Detective Sophie Allen faces her toughest challenge in a gripping new mystery by best-selling author Michael Hambling A young man's mutilated body is found on top of the Agglestone, a well-known local landmark on Studland Heath It seems that he was involved in a human trafficking and prostitution gang. But why is DCI Sophie Allen keeping something back from her team? Is it linked to the extraordinary discovery of her own father's body at the bottom of a disused mineshaft, more than forty years after he disappeared? Discover an intricately crafted mystery that will have you gripped from start to finish. DEADLY CRIMES is the second in a new series of police detective thrillers featuring DCI Sophie Allen, head of the recently formed Violent Crime Unit in Dorset. An English county which includes a stunning section of the coastline, but whose beauty belies darkness beneath the surface. If you like Angela Marsons, Rachel Abbott, Mel Sherratt, Ruth Rendell, or Mark Billingham you will be gripped by this exciting new crime fiction writer.

This is a police procedural where we encounter a gang involved in people smuggling – girls from Romania for prostitutes. The usual story, they are promised a better job in the UK. They pay for passage and papers and then find themselves raped and addicted to the heroine that the gang uses on them.

The gang is based in Poole, Dorset, in a very pretty part of the UK coastline. Poole Harbour is a very large natural harbour with many small inlets and lots of wild places along it that are easy to use with a small boat.

DCI Sophie Allen takes on the case when she finds a naked girl – and escapee – as part of another case they had been working on.

She is unusual in that unlike so many fictional fictional female detectives she is not alcoholic, nor is she single. She also not rude but empathetic and helpful to her team. She has a husband and happy family.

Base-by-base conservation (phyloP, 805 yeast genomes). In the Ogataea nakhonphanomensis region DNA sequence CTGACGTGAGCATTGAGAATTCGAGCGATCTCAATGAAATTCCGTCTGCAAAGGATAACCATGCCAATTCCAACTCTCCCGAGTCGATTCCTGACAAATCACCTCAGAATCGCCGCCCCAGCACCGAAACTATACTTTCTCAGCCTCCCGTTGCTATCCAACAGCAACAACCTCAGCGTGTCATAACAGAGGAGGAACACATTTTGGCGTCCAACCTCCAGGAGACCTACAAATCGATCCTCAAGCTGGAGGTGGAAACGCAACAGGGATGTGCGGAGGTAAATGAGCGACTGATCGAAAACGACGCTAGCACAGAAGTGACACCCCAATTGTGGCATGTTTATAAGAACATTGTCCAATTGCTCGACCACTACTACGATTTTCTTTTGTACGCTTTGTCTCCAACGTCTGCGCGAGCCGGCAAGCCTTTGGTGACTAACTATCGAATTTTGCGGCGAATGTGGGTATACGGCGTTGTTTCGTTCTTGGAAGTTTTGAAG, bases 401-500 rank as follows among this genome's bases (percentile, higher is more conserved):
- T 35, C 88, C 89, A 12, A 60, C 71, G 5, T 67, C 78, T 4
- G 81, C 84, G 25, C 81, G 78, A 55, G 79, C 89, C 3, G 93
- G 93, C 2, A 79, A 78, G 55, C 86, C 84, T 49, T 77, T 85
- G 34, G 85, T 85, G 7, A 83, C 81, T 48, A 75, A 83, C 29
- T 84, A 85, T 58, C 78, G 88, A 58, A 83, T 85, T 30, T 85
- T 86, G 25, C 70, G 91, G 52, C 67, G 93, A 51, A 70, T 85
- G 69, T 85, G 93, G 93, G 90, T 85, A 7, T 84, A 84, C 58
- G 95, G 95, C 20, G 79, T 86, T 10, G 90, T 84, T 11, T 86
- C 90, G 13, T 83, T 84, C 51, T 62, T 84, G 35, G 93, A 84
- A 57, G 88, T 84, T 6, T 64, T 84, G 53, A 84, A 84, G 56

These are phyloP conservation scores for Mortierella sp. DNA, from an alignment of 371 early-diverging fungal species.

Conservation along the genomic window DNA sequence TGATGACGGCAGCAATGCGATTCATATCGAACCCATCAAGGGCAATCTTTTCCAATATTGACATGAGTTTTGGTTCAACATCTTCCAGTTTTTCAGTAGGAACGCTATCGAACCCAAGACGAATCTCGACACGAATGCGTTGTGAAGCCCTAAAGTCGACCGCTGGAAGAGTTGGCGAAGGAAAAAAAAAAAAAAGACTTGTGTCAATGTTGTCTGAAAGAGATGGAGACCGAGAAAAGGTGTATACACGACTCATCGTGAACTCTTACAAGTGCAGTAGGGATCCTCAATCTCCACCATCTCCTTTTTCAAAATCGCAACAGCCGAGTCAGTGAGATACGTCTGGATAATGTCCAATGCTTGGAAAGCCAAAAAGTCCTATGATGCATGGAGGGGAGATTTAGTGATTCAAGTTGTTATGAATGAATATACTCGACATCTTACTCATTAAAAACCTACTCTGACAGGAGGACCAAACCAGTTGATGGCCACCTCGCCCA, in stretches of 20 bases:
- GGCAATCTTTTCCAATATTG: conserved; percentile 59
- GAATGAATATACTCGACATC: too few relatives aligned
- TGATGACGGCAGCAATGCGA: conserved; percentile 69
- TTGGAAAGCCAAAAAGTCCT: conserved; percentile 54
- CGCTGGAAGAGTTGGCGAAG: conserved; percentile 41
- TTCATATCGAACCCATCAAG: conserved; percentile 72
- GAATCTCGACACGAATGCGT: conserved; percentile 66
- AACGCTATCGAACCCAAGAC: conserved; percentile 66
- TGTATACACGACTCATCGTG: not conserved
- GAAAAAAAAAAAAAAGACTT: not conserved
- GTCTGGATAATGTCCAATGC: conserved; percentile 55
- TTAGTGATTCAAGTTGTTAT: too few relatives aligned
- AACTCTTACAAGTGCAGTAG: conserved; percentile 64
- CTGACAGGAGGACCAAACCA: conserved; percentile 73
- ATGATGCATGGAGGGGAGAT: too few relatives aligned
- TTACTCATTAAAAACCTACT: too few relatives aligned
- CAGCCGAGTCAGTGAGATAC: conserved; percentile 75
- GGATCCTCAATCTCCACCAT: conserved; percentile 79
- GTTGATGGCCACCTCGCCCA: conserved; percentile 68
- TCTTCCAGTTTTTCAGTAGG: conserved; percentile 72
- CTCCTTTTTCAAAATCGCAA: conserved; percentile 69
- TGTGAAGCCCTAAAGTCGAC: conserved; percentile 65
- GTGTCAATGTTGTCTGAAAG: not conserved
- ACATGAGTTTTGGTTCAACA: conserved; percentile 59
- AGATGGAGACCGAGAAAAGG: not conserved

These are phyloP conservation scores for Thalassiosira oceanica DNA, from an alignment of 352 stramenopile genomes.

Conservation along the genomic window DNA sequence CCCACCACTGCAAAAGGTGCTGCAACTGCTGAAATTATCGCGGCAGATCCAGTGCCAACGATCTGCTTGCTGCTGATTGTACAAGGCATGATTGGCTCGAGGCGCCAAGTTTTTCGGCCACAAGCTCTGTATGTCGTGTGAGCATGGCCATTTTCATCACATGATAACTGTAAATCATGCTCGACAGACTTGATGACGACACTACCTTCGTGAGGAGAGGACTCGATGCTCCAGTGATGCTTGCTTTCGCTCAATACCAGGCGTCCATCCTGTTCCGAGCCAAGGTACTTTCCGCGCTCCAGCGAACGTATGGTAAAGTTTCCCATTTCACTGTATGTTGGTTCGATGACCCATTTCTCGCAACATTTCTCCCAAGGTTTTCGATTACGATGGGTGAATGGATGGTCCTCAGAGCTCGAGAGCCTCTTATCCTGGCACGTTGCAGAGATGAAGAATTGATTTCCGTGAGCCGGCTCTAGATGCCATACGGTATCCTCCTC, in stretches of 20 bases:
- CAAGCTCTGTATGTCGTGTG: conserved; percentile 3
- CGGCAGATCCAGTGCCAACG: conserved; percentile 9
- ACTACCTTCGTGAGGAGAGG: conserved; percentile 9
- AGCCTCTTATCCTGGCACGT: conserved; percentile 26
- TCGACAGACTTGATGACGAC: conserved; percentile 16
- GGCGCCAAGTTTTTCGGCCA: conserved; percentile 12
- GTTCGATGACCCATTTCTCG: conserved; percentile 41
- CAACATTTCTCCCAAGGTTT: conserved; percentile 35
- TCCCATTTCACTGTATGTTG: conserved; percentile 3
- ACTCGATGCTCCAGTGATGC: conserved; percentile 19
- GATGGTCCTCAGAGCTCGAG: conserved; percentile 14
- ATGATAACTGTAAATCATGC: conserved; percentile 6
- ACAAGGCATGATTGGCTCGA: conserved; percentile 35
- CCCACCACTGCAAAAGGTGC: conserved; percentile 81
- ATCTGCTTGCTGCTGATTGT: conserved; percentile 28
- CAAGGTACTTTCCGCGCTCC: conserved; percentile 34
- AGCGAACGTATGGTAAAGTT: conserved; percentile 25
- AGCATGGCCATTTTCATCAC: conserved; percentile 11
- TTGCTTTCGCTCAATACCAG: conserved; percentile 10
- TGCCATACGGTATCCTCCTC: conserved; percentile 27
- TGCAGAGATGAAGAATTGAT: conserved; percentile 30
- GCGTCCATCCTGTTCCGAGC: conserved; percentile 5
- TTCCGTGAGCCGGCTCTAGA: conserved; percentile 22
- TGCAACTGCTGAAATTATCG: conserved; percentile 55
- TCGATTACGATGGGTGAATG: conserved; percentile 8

But she does have one issue. Her father abandoned her mother before she had even told him she was pregnant – at 16 – and so she was brought up by a single mother, and had always hated her father, until this case and its web of interconnections, shows her she was wrong.

This story shows us that data sorting and combining often provides information that combined with intuition and experience becomes knowledge that can be acted upon. And just how long it can take for that data to be transformed.

The knowledge web that linkages can reveal demonstrates the inter-connectedness of us all – the concept of 7 degrees of separation that is ably shown here  as the distance from one person to another can link to yet another and cold cases are solved and old crimes discovered.


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Books/book review/Fantasy/fiction

Which Person?

First Person Book Cover First Person
Richard Flanagan
literary fiction,
Chatto & Windus
November 2, 2017

What is the truth? In this blistering story of a ghostwriter haunted by his demonic subject, the Man Booker Prize winner turns to lies, crime and literature with devastating effect Kif Kehlmann, a young penniless writer, is rung in the middle of the night by the notorious con man and corporate criminal, Siegfried Heidl. About to go to trial for defrauding the banks of $700 million, Heidl offers Kehlmann the job of ghost-writing his memoir. He has six weeks to write the book, for which he'll be paid $10,000. But as the writing gets under way, Kehlmann begins to fear that he is being corrupted by Heidl. As the deadline draws closer, he becomes ever more unsure if he is ghost writing a memoir, or if Heidl is rewriting him - his life, his future. Everything that was certain grows uncertain as he begins to wonder: who is Siegfried Heidl -- and who is Kif Kehlmann? As time runs out, one question looms above all others: what is the truth? By turns compelling, comic, and chilling, this is a haunting journey into the heart of our age.

Oh Dear! I tried but only got 1 percent through and gave up. I couldn’t follow the story and was not interested enough by the opening to bother to try.